This paper describes an experimental “extra-syllabus” educational experience held at the Design School of Politecnico di Milano, Italy, during the first year of the Bachelor Degree in Product Design, in the “Visual Elements Design Studio” which is divided into two main parts. In the first one, teachers describe theoretical elements of visual perception applied to product design and students weekly deliver individual Basic Design exercises. The objective is to teach the fundamental principles of perception that concur to define the formal generation of an artifact. The second part is a team design exercise called “resetting and reshaping” consisting in the application of the visual elements, which have been previously taught, to redesign a set of basic products. During the AY 2017/18 course edition, an experimental self-reflecting activity was proposed to the students during the first part of the course, aside from the usual lectures and exercises. The conceptual idea behind this activity is that the learning process is successful if the learner is deeply engaged, aware and active in the process of learning, especially when the subject of the study is abstract and not easy to link with its practical application. That, indeed, is the case of the Basic Design exercises on perception developed in this Design Studio. To promote students’ engagement in the learning process, the authors proposed this self-reflecting activity for the students after the delivery of each weekly homework. Even though the activity was not included in the syllabus, not evaluated, and not mandatory, most of the students took part in the weekly self-reflection moments. Firstly, to introduce the activity, a short “icebreaking” exercise has been presented; the exercise was divided into a very short practical activity, followed by a short questionnaire containing some self-reflection questions. Once all the students finished the questionnaire, the teachers commented on the exercise and explained the meaning of the proposed questions. The purpose was to guide the students by giving them some examples of self-reflective questions they should have asked their selves during the upcoming exercises. In the following months, every morning after homework exercises delivery, students were encouraged to freely self-reflect on their learning process by writing down some notes to describe their thoughts and feelings about what they lived while doing the delivered homework. Since an important aspect of the activity was to let the students feel comfortable while expressing their thoughts, they signed their notes using a nickname instead of their full names. The notes were collected in individual envelopes named by nicknames. The results collected are presented and discussed in this paper. A qualitative analysis of the students’ notes revealed that there were some recurring comments and some very personal ones. The lecture-by-lecture feedback could be indeed extremely useful to assess the way an academic design course has been perceived by the class. These comments were, in the specific case, either about the making of the exercise and about the students’ personal experiences, allowing the authors to frame a complete picture of the exercise experiences. The activity has been a powerful tool to stimulate self-reflection, but also to gain insightful feedback on the course, which will be precious data to set the path for further developments of the Basic Design exercises.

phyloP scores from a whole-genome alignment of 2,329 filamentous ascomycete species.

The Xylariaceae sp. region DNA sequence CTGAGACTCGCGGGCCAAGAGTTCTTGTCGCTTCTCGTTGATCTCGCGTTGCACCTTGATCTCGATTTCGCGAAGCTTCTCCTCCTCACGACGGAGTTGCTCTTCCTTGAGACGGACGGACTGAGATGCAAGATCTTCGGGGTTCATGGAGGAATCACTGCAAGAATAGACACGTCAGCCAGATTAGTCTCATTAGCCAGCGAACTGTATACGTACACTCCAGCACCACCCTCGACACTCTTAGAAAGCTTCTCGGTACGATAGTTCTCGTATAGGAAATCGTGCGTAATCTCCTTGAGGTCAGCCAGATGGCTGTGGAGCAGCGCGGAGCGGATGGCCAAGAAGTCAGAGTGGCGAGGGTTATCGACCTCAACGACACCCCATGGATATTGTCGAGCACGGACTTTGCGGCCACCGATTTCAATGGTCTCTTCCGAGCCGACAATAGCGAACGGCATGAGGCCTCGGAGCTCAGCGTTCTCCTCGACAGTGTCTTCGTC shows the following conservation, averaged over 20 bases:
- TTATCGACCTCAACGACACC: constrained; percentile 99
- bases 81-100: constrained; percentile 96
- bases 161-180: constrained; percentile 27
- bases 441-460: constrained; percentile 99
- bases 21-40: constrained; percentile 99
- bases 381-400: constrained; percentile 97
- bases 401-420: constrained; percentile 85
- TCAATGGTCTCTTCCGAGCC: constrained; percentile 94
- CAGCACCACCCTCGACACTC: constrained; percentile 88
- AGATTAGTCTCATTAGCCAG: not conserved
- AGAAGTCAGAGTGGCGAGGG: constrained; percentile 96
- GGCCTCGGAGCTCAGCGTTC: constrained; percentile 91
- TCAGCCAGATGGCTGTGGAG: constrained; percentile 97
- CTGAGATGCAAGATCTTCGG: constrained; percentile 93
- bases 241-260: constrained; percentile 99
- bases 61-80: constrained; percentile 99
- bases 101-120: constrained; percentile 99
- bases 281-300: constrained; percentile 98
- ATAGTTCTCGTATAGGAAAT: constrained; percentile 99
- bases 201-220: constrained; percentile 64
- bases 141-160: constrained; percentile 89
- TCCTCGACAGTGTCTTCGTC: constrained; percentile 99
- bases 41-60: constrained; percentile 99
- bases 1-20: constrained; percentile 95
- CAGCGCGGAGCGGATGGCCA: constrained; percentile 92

|Titolo:||BASIC DESIGN AND THE BASICS OF LEARNING. AN EXPERIMENTAL “EXTRA-SYLLABUS” EXPERIENCE FOR DESIGN BEGINNERS|
|Data di pubblicazione:||2018|
|Appare nelle tipologie:||04.1 Contributo in Atti di convegno|